My Wish for NCAA Division III Soccer

I recently had a chat about college soccer with a graduating senior on my team. It was a great chat about how college soccer should change. I gave him my point of view and encouraged him (and really his generation of players, and those to come) to actually get in the power-positions to do something. No one in NCAA or NAIA thinks about soccer — and I wouldn’t think they would — but there really needs to be changes.

I wrote about NAIA soccer recently (here). That same wish goes out to all collegiate soccer. No doubt about that. I’ll probably touch on that again in the future. Regardless of that, there really needs to be someone who says, “Just Fix College Athletics Already.” For far too long, we have sat around and made rules about things that don’t matter. In the end, we NEED to see a better emphasis in development — classroom and competition. Why in the world do European (and I’d assume elsewhere) soccer academies put an emphasis on BOTH…and still are able to effectively operate at a better rate financially than we do in America? It’s not too hard to find out that NCAA Division I football spends $290,000+ on a single football player!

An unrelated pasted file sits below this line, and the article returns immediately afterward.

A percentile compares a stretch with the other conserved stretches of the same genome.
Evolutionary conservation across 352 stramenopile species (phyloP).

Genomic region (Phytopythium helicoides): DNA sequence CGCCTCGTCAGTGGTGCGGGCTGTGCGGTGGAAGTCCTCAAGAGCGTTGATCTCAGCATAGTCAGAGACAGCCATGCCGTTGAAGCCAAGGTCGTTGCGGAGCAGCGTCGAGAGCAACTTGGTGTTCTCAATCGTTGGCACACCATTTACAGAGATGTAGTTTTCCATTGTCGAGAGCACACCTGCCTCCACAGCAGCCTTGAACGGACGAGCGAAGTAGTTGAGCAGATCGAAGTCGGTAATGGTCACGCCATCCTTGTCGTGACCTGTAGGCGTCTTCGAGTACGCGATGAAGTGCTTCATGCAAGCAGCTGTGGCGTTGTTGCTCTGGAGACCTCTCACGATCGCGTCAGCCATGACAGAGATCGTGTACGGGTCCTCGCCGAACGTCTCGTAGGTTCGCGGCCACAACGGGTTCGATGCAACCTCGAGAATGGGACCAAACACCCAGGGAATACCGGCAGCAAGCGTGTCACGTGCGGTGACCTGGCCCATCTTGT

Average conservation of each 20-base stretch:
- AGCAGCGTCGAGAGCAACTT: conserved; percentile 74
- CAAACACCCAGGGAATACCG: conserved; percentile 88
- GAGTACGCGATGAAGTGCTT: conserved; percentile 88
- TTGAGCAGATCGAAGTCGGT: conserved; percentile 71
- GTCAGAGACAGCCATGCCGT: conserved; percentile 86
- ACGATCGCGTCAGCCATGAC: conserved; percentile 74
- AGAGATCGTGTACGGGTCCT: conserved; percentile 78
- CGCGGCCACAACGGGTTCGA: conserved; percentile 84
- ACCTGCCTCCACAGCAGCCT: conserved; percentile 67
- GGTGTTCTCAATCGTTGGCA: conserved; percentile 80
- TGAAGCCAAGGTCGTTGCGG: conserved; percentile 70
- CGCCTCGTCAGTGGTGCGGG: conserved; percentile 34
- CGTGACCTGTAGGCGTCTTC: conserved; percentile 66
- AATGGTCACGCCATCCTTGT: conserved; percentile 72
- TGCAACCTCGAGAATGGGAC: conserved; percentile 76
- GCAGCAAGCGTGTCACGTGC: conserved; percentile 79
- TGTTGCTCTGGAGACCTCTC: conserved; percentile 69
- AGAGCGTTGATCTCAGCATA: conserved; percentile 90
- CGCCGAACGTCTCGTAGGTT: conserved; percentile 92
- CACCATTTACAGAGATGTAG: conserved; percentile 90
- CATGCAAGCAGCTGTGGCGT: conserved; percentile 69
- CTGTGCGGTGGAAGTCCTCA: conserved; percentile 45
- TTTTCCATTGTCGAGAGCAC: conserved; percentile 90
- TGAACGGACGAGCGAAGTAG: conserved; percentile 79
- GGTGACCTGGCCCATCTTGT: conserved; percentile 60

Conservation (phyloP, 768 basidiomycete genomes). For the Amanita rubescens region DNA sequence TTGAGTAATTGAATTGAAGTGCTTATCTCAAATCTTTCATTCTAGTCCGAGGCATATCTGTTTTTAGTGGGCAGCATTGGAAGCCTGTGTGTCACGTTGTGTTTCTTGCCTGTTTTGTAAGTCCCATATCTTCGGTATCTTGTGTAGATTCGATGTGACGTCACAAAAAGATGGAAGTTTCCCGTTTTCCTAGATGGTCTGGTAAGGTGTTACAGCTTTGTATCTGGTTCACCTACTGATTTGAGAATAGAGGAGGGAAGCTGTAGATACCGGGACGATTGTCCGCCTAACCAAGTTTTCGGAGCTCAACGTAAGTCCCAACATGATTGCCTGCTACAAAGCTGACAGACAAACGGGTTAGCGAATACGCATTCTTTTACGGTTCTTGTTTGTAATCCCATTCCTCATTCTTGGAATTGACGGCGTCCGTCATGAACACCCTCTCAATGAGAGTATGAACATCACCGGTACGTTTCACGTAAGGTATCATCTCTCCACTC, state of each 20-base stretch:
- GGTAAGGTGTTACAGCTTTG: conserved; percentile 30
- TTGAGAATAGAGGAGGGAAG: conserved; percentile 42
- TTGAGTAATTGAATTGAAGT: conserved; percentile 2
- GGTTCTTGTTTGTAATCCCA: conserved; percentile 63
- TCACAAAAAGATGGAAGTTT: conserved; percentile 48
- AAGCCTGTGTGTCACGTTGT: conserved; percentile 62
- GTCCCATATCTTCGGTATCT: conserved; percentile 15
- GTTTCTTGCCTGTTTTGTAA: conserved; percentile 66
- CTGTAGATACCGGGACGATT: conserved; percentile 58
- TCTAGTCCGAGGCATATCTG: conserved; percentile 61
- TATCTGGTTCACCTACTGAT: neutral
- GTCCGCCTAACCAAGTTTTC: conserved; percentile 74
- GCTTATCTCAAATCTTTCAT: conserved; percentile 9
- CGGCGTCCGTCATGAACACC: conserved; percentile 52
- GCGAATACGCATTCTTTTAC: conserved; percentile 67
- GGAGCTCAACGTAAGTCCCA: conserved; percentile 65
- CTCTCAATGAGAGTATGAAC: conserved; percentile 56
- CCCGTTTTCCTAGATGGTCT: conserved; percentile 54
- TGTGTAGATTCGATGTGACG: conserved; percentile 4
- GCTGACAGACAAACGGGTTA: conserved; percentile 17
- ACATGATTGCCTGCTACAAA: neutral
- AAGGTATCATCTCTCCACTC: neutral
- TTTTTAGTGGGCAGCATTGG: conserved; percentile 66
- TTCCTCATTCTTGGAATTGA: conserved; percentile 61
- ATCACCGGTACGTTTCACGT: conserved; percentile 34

Anywho…back to my wish list of changes for NCAA Division III…

Change 1: Do away with this “no scholarships for student-athletes.” This is one of the most absurd rules I have ever heard. Sure…it probably had good reasoning behind it at one time. But, why now? If you don’t scholarship them, then why recruit them? Do not allow any coaches to recruit at the Division III level. Just make them coach whoever they get. Student-athletes are recruited TO PLAY THEIR SPORT(S). They should be rewarded for that.

Don’t feed me no crappy lines of “academics are the primary focus of Division III.” Academics should be the primary focus of all athletes involved in interscholastic and/or intercollegiate athletics! That’s the case at La Masia (Barcelona’s academy). If academics are the main priority, then shorten the seasons. If academics are the main priority then make the institutions cheaper and more accessible for individuals to enter into academia and get their education! Treated as a student-first…gimme a break.

Okay, then don’t scholarship them. The simplest, most easiest change…scholarship/grant anyone involved in an extracurricular activity that competes in intercollegiate activities. It’s funny that band, choir, drama, debate, and art students can earn scholarships, but athletes can’t. Oh, but those are “academic” endeavors. Riiiiiiiiiiiiight. No one is really more visible on a college campus (and off of it) than what athletes are. If those “academic” endeavors are able to receive scholarships, then why not an athlete who may end up spending MORE hours in their sport than their actual major/minor courses? So, easy fix — since all those that participate in an intercollegiate activity are unable to keep up with a regular job, like their non-athlete counterparts, then at least pay them for that to offset costs.